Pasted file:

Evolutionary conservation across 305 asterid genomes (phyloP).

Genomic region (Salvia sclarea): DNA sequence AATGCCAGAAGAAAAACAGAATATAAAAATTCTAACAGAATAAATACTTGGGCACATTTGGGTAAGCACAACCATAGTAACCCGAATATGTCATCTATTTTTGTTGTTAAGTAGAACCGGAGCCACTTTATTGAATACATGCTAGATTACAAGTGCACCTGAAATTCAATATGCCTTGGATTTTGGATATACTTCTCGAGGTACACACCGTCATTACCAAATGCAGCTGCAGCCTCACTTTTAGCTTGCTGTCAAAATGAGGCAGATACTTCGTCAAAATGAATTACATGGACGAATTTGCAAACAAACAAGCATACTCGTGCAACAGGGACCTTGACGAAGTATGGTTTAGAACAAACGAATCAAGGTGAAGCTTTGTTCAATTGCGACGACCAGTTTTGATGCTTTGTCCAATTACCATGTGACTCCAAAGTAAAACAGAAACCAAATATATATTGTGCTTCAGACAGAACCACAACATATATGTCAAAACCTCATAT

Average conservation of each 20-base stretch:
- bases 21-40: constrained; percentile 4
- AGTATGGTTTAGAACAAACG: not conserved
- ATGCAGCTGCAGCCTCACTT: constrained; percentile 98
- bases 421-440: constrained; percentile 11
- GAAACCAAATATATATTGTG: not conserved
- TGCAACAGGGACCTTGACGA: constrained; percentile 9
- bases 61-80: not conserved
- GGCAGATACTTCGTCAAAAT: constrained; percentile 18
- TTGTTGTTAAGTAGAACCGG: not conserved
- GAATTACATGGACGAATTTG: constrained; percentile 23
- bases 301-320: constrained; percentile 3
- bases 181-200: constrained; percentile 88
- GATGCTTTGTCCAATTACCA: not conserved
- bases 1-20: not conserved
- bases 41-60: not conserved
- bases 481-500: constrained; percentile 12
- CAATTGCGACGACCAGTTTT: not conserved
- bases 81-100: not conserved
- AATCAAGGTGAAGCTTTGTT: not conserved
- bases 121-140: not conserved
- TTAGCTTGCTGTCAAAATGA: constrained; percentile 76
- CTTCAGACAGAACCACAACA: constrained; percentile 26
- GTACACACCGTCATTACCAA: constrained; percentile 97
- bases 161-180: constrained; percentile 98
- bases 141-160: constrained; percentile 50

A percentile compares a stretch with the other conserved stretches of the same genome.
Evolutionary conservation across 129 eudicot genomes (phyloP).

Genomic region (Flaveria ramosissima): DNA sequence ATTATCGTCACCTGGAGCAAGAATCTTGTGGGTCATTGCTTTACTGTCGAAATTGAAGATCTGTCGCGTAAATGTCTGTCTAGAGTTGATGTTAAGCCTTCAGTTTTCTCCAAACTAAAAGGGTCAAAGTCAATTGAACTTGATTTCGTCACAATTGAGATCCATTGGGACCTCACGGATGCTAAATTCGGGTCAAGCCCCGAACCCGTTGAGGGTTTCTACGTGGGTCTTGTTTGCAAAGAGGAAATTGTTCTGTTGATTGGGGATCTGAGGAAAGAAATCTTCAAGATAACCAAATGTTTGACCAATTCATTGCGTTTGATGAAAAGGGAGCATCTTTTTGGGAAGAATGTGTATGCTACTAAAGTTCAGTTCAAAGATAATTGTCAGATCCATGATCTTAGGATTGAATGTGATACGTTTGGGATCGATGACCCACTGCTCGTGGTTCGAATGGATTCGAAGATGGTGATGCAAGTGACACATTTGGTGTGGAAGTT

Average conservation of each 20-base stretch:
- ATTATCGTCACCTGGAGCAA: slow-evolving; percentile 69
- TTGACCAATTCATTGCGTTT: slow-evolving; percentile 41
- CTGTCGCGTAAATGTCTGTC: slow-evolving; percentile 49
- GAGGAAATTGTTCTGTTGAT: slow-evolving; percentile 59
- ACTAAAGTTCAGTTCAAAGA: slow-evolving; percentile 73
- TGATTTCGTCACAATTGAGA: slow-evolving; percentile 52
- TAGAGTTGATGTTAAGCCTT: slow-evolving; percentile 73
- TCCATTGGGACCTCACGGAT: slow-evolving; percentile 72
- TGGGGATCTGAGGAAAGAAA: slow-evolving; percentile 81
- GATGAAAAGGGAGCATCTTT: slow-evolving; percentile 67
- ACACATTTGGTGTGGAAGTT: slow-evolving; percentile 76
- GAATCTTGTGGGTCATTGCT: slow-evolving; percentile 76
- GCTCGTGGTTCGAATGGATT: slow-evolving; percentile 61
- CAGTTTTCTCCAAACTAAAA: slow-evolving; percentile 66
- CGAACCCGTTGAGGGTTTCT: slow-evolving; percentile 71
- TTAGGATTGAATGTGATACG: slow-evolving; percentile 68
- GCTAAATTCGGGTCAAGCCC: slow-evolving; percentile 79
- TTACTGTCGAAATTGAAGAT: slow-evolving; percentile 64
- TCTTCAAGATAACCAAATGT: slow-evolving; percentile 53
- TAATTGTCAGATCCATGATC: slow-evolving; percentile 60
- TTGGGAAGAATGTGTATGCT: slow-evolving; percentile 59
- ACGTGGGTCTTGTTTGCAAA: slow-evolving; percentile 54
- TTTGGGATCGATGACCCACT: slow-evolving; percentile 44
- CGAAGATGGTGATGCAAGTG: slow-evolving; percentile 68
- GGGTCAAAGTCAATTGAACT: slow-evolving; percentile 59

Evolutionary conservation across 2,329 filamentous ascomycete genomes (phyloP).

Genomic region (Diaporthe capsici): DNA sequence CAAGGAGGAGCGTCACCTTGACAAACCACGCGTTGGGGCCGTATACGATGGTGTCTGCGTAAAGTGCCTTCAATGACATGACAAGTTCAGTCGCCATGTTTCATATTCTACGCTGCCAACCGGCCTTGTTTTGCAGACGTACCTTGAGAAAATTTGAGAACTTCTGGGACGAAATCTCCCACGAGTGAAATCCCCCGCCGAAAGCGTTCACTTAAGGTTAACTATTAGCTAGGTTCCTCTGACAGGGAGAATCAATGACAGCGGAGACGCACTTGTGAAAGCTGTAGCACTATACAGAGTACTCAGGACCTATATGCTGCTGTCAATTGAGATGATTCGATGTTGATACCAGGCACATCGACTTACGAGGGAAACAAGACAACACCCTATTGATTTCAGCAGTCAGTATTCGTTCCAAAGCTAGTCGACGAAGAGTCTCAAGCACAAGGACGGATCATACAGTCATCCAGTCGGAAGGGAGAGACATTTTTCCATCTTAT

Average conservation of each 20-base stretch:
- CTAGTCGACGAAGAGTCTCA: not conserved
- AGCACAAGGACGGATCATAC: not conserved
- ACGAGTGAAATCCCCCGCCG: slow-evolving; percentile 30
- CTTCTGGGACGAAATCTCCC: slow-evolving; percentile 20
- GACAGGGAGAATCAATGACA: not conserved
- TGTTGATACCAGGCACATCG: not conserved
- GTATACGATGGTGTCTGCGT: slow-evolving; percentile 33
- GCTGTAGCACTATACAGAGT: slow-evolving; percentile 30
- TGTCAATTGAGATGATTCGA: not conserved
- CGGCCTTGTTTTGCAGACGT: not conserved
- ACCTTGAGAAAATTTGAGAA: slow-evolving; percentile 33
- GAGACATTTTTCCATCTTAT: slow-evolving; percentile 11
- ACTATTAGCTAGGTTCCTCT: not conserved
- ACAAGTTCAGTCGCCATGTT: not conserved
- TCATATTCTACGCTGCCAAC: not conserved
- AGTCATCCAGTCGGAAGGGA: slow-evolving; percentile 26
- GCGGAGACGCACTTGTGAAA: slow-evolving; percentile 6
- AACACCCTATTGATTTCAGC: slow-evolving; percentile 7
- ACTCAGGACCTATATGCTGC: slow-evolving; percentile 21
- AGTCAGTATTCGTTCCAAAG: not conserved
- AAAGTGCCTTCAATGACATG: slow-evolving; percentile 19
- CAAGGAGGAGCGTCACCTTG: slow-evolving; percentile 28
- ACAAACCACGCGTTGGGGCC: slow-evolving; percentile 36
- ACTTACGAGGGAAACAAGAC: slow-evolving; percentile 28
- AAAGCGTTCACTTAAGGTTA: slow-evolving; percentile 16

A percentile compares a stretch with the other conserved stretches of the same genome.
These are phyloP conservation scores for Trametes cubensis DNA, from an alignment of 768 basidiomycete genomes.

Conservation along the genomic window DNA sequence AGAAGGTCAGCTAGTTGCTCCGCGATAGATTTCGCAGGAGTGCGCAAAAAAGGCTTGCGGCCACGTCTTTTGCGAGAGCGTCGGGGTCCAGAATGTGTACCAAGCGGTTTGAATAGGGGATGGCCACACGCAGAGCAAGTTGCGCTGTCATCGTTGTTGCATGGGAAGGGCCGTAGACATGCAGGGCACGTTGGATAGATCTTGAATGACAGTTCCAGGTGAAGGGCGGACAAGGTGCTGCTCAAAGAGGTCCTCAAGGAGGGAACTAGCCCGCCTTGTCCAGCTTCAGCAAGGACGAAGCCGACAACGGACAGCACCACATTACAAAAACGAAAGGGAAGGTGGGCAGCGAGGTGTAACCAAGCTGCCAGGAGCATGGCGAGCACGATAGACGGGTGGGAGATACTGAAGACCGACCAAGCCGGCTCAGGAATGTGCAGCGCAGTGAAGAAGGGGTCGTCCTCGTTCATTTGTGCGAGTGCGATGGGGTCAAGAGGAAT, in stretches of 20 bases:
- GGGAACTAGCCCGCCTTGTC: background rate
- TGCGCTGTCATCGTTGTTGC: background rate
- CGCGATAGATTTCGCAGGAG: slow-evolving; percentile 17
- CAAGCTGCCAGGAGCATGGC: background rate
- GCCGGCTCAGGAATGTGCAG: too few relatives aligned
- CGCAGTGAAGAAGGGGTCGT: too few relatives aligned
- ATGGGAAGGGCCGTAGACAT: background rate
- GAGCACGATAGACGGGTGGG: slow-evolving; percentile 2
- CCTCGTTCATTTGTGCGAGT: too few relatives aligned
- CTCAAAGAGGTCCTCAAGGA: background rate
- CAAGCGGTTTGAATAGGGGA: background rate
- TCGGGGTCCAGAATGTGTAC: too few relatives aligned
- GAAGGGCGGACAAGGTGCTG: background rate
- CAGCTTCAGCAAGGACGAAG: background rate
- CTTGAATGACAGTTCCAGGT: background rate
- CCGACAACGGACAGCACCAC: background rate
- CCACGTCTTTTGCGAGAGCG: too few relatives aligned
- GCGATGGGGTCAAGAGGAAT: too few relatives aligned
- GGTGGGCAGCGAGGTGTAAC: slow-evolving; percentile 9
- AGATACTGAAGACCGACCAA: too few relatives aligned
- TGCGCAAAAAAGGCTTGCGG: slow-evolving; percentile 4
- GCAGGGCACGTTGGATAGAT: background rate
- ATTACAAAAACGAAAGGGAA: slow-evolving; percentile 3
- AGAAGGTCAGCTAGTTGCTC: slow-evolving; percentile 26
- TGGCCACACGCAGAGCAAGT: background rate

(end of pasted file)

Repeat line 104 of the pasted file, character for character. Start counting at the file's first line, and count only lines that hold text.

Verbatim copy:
- CCGACAACGGACAGCACCAC: background rate